Rail maintenance work done in time for grain harvest

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John Holland Rail has completed track upgrades to 15km of the Eastern Railway near Toodyay.
Camera IconJohn Holland Rail has completed track upgrades to 15km of the Eastern Railway near Toodyay. Credit: John Holland Rail

A 15km stretch of rail used to cart grain from the eastern Wheatbelt to Perth has had a $6 million upgrade just in time for harvest — with crews saving both a duckling and turtle in the process.

John Holland put the finishing touches on a nearly two-month upgrade to the Eastern Goldfields Railway at Toodyay late last month, replacing 15km of dual gauge rail.

The company was awarded the $6 million contract by Arc Infrastructure, which operates 5500km of rail between Geraldton and Esperance.

The Eastern Goldfields Railway was built in stages throughout the 1890s and serves as the main interstate line between WA and the Eastern States.

It is used to cart grain, freight and passenger services, including The Prospector passenger service between East Perth and Kalgoorlie.

John Holland Rail has completed track upgrades to 15km of the Eastern Railway near Toodyay.
Camera IconJohn Holland Rail has completed track upgrades to 15km of the Eastern Railway near Toodyay. Credit: John Holland Rail

The 15km track replacement project started in early August and finished late last month, with the teams changing more than 1000m of track each day.

John Holland project manager Darren Claridge said the project was completed on time and on budget, a difficult task because it was still being used.

“It’s quite a technically complex and aggressive project as we replace the line which continue to be used when we are not directly on it,” Mr Claridge said.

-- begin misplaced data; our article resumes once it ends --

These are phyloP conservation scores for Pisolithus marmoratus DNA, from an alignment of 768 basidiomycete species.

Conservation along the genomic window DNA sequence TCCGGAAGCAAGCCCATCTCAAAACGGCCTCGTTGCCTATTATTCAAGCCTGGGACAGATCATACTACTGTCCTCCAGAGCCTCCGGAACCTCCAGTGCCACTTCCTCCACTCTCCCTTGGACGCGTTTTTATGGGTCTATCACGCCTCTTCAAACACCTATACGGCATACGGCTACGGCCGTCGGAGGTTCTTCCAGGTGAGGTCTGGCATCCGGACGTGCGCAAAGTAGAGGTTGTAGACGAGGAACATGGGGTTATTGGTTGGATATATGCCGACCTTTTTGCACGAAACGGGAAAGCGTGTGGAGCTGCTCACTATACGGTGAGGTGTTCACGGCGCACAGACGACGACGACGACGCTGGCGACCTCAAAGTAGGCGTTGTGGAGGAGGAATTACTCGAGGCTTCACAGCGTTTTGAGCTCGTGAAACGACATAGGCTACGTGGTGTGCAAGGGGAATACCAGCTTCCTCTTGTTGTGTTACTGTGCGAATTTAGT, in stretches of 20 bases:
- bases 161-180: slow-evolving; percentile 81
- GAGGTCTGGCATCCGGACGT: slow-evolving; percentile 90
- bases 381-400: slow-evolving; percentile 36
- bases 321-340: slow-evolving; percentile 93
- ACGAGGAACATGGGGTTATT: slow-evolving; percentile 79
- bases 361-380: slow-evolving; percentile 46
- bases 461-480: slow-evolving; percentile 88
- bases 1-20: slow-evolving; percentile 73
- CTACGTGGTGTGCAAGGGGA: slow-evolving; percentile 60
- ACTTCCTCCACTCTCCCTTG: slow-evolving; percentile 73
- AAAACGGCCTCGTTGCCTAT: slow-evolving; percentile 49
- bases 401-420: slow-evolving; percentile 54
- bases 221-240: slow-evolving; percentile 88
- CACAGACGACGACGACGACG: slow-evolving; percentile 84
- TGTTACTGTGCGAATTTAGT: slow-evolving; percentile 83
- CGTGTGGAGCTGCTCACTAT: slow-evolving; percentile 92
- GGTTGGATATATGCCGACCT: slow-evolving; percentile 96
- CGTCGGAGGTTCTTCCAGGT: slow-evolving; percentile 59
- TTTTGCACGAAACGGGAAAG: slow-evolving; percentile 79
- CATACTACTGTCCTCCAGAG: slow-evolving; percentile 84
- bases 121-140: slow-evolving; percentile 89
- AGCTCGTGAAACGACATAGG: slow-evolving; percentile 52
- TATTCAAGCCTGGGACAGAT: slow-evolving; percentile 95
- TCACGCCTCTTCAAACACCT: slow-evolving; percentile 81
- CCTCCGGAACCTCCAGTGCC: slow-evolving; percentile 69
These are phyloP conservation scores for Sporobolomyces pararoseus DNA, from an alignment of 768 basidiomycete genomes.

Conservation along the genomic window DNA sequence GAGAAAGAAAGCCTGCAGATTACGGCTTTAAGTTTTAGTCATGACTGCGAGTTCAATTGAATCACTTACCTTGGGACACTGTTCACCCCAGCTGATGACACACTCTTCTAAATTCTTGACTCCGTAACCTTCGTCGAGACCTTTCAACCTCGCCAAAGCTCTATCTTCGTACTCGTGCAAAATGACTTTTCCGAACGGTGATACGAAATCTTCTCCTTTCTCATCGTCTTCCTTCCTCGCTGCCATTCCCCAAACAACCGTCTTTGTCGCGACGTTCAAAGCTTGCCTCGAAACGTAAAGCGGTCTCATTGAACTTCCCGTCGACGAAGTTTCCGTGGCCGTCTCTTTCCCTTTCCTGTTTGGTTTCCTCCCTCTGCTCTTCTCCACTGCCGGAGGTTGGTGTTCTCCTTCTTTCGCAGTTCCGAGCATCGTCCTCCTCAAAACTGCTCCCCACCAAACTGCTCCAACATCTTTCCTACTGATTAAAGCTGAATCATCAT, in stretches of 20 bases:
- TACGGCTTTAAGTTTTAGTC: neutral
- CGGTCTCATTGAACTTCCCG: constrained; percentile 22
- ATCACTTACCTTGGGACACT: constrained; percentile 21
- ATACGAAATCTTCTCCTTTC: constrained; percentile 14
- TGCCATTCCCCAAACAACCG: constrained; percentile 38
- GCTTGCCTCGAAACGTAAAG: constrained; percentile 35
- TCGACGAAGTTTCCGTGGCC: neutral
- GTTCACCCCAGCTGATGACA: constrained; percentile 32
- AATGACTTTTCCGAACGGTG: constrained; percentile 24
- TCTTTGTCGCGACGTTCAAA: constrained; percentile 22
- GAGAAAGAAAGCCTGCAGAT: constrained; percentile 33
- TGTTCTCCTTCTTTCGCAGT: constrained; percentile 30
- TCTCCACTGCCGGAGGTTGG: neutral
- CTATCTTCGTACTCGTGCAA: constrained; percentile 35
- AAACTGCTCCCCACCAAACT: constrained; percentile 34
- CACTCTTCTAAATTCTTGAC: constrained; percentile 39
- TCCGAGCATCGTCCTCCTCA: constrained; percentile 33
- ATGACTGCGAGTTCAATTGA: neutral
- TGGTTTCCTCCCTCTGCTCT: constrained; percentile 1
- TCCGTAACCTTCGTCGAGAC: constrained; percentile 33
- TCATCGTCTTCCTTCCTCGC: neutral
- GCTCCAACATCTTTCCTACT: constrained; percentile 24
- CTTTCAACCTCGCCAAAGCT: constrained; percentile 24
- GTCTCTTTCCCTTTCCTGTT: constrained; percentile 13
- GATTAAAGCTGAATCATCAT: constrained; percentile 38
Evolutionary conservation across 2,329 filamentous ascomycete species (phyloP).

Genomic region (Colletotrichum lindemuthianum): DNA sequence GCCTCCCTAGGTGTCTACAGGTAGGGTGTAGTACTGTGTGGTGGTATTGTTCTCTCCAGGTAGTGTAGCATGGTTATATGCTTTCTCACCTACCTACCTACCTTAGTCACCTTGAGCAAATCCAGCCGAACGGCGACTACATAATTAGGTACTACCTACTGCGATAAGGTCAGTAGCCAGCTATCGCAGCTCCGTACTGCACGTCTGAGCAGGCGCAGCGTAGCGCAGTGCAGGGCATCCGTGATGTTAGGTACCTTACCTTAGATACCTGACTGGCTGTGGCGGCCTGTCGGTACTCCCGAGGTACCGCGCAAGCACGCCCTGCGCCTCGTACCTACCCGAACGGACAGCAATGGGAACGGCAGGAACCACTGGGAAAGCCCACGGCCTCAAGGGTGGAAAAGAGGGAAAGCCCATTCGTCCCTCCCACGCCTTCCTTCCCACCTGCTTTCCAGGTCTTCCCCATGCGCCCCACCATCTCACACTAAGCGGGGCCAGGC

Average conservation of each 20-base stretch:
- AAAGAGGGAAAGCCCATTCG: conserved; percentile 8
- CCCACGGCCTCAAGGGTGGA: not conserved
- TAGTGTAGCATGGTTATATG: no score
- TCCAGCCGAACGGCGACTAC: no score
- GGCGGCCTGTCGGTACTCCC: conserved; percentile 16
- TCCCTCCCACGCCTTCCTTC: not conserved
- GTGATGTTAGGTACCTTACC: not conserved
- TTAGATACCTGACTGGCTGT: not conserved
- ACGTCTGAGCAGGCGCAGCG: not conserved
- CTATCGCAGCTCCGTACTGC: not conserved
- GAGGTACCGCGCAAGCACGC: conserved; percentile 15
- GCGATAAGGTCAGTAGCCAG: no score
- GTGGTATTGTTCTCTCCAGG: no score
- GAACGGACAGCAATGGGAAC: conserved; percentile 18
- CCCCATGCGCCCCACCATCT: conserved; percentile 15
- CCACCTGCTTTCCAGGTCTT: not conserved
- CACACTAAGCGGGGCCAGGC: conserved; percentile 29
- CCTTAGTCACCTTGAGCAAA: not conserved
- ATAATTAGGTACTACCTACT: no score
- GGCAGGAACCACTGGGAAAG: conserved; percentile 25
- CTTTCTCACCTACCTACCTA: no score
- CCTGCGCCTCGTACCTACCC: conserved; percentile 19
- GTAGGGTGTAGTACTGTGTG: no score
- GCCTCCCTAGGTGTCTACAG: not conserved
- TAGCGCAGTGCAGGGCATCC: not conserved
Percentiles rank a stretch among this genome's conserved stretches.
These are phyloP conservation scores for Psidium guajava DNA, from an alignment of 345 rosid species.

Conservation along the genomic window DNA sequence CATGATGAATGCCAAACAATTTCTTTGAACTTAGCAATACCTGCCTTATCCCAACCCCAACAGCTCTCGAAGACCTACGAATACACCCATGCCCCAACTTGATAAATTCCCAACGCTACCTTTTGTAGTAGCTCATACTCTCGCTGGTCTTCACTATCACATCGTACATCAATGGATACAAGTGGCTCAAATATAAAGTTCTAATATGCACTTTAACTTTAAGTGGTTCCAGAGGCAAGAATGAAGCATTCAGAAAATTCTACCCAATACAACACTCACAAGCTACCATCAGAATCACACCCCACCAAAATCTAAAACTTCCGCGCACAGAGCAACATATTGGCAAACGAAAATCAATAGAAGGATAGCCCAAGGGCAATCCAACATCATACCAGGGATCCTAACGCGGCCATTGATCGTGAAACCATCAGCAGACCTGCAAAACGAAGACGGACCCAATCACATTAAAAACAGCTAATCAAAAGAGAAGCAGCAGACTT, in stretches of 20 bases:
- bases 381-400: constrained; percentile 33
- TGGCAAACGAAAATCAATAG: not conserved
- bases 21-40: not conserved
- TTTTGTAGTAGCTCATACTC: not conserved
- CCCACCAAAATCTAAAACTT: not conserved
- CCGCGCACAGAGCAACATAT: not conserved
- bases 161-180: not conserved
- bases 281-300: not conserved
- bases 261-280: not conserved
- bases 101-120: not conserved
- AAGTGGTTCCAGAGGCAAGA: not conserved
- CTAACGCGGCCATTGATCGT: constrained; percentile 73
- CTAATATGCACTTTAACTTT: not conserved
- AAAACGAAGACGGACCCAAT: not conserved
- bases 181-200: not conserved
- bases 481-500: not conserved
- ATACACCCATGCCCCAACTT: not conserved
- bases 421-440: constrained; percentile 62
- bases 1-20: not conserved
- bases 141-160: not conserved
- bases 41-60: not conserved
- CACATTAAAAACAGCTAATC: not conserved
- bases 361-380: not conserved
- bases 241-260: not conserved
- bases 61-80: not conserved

“Efficiency and safety are at the core of what we do.

“This line is a crucial link between East and West and if something critical happens, it all shuts down.”

The project involved a team of more than 60 people, including engineers, re-rail specialists, traffic management, signal technicians and safety specialists.

The crew have even played wildlife rescuers, saving a duckling which had become trapped on the tracks and later a long-neck turtle in a similar predicament.

“These works are completed annually to ensure the tracks are maintained to the standard required to safely support rail traffic through the Avon Valley, a critical part of Arc’s network,” he said.

“This section carries grain traffic, interstate freight and passenger services, and there were numerous trains running through daily while the upgrade works were undertaken.

“As the section between Cockburn South and Avon Yard is duplicated track, we were able to have bi-directional trains running on one track to ensure rail traffic could continue to travel through this part of the network.”

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